Engine, 0-60mph and gearbox
Although all flavours of ASX come with a hearty 148bhp under the bonnet, don’t expect any of them to match the performance of the equally powerful 1.5 TSI Skoda Karoq or Seat Ateca. You see, while the Karoq and Ateca use turbochargers to boost power, particularly low in the rev-range, you’ll find no such device on the ASX.
The engine might be able to pull the ASX along at 1500rpm, but you’ll need the engine spinning past 4000rpm if you want to overtake safely or blast up to speed on a short motorway slip road. Even then, performance is more in line with 1.0-litre versions of the aforementioned rivals, especially if you’ve opted for the ASX’s automatic gearbox and four-wheel drive.
Suspension and ride comfort
Mitsubishi says the ASX’s comfort is a big selling point and, at first, this seems to ring true. But, while it deals with gently rolling roads with a pleasing waft, throw it a few sharp shocks, such as expansion joints or rumble strips into the mix and it all falls apart.
Not only are such shocks met by a loud thump from the suspension, but they jostle you around in your seat and reverberate through the car. If you’re unfortunate enough to hit a series of potholes, things become quite uncontrolled and uncomfortable, especially if you’re approaching the national speed limit. If comfort is your priority, a Nissan Qashqai or Skoda Karoq are much better choices.
Given the squishiness of the ASX’s suspension, it should be no surprise to find its handling isn’t terribly sharp. Turn into a corner moderately briskly and you’ll feel it leaning more heavily than rivals do. It doesn’t like to change direction quickly, either, if you’re scything through an S-bend, for instance. To make matters worse, mid-corner bumps will have you wincing as the ASX thuds before being pushed slightly off your chosen line.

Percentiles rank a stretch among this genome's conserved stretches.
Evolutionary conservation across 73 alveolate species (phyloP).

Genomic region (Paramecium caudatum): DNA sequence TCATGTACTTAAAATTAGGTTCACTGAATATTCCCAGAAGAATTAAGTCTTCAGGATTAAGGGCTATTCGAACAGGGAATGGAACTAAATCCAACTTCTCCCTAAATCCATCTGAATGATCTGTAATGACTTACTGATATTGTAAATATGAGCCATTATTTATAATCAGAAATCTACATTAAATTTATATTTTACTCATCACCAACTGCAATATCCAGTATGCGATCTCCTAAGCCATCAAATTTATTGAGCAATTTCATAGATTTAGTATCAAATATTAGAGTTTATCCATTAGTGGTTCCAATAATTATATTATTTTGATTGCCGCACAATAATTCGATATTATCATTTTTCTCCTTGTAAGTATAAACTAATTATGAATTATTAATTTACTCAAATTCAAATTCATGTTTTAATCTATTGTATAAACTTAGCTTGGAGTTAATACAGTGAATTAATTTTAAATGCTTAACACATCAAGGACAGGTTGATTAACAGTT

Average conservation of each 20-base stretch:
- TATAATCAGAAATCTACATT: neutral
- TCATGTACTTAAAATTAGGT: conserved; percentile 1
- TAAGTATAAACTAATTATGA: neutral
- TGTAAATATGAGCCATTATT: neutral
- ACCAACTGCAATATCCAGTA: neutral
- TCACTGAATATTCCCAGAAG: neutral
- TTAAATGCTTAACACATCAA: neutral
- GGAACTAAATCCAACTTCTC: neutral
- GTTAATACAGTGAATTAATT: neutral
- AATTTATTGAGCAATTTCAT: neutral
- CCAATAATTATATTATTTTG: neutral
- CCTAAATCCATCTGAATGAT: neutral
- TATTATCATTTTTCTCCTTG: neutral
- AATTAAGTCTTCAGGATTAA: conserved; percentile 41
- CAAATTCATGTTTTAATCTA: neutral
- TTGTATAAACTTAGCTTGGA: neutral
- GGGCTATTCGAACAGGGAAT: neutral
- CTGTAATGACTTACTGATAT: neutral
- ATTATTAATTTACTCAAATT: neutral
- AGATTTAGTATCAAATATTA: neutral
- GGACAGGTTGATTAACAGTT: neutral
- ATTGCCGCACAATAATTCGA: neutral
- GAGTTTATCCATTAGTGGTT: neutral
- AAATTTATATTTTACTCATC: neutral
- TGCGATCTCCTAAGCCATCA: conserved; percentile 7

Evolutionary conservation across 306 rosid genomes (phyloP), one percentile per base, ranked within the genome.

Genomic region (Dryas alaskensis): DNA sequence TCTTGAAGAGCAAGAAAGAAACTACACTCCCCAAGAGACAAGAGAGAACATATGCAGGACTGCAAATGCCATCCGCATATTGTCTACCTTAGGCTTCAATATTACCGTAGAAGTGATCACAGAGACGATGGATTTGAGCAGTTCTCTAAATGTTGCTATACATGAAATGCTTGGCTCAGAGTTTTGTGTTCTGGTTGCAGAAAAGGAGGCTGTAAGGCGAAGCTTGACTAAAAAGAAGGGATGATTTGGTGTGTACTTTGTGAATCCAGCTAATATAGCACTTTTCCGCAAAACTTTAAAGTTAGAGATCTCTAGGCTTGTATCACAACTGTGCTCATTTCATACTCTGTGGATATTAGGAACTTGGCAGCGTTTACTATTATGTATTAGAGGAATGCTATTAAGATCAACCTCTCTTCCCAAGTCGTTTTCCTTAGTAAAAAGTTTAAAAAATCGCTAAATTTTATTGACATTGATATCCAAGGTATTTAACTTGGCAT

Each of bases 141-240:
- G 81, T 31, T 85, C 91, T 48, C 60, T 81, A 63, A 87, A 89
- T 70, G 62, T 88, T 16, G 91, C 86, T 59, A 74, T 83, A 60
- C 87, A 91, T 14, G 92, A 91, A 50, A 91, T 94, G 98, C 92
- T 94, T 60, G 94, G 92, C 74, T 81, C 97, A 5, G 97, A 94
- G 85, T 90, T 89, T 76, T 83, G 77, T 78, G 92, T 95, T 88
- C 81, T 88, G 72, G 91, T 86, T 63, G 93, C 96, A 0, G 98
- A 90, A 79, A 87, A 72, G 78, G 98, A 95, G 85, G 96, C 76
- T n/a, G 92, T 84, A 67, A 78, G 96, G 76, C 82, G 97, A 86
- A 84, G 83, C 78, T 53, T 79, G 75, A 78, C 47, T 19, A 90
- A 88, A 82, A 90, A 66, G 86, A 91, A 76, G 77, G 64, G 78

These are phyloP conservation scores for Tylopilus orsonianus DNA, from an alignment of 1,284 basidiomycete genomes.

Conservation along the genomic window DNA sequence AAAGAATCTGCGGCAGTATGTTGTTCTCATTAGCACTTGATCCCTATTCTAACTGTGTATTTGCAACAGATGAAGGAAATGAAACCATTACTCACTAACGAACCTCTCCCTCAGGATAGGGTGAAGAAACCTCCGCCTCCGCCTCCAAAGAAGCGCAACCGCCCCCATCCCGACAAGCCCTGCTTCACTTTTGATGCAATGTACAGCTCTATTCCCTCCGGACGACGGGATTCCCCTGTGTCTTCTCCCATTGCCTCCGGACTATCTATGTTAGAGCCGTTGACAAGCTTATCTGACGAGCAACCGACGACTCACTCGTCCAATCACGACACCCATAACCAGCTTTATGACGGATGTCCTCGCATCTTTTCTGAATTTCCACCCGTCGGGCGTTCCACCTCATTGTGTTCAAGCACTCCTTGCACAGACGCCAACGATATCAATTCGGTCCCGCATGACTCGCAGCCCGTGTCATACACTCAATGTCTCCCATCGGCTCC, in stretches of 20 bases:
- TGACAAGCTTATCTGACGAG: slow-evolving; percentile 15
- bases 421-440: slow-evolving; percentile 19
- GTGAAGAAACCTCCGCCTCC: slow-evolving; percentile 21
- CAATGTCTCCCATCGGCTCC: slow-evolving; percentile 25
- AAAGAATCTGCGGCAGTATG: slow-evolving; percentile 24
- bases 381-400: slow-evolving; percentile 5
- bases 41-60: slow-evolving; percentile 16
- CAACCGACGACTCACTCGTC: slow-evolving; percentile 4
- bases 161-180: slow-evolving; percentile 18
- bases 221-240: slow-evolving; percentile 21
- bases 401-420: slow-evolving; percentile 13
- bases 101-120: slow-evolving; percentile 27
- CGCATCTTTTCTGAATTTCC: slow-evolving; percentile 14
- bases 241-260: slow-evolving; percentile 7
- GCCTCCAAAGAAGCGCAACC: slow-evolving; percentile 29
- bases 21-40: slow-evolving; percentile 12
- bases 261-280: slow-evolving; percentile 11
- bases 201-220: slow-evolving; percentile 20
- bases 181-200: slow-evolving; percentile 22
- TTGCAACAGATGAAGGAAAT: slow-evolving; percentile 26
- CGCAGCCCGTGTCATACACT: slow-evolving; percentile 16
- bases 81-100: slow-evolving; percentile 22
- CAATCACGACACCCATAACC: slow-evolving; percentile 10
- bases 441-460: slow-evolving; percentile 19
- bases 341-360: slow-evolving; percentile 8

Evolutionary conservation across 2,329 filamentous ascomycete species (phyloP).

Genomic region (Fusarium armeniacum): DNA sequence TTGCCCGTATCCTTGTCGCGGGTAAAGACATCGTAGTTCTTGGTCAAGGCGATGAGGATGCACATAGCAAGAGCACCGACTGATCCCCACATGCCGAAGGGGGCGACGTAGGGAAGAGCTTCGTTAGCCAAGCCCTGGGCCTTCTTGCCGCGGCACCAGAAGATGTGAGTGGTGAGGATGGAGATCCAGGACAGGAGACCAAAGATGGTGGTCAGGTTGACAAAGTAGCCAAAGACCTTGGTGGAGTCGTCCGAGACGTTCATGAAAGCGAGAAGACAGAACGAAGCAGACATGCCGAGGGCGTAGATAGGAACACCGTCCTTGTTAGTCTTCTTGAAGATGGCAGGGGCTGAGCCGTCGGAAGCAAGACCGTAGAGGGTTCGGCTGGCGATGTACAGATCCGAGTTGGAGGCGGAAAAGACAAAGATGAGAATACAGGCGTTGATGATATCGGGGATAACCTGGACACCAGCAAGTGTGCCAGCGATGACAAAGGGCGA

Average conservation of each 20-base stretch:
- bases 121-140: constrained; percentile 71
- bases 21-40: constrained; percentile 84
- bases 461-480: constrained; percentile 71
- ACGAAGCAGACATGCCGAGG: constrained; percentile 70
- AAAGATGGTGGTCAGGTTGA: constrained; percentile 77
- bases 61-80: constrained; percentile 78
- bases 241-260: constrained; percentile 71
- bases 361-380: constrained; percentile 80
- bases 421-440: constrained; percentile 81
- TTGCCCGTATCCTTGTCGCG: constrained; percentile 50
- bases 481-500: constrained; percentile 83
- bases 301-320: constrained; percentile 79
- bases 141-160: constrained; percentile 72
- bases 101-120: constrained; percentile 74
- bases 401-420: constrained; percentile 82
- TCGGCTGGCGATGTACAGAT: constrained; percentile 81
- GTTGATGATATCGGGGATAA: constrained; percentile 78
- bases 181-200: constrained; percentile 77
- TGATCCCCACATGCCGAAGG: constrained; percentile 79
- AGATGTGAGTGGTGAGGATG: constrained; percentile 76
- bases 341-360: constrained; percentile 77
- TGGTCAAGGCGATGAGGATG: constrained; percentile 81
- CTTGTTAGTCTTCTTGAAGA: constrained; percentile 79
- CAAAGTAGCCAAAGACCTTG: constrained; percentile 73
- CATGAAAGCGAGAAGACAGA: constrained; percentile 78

But the aspect that lets it down the most is the steering. It’s light enough for town duties, but begin to press on and it provides no insight as to what the front wheels are up to. It also suffers from terrible kick-back that causes the steering wheel to squirm away in your hands. Even if you’re driving slowly, the steering’s vagueness can make it tricky to place the ASX exactly where you want it.
Grip levels are reasonable, but the front end will wash wide earlier in fast corners than it will in many rivals, such as the Karoq. If you do value nimbleness, the Seat Ateca remains the best handling family SUV in this price range. However, for those who regularly trundle along muddy tracks or need a car that will cope with winter snow, the four-wheel drive versions of the ASX add valuable extra traction, while all models have decent ground clearance along with good approach and departure angles for dealing with uneven terrain.
Noise and vibration
Try to accelerate even remotely briskly in the ASX and its intrusively coarse engine note and accompanying vibrations through the floor will soon have you backing off the accelerator pedal in sympathy. That’s especially unfortunate considering how hard you have to rev the engine to access its performance potential. As speeds increase, though, the engine is drowned out by lots of wind noise around the big door mirrors, and a fair bit of road roar, too.
The five-speed manual is the pick of the two gearboxes, although that’s partially because it’ll save you a big chunk of cash. It’s far from perfect, owing to a long and somewhat awkward throw, a heavy clutch with a vague biting point and long gearing that sees second gear good for well over 60mph, though.
As for the auto – the only option if you want four-wheel drive – it hails from the bad old days of CVT (constantly variable transmission) gearboxes. It doesn’t like to accelerate from a standstill without having a good think about it first, and sends engine revs soaring noisily with even a small squeeze of your right foot, or a moderate hill.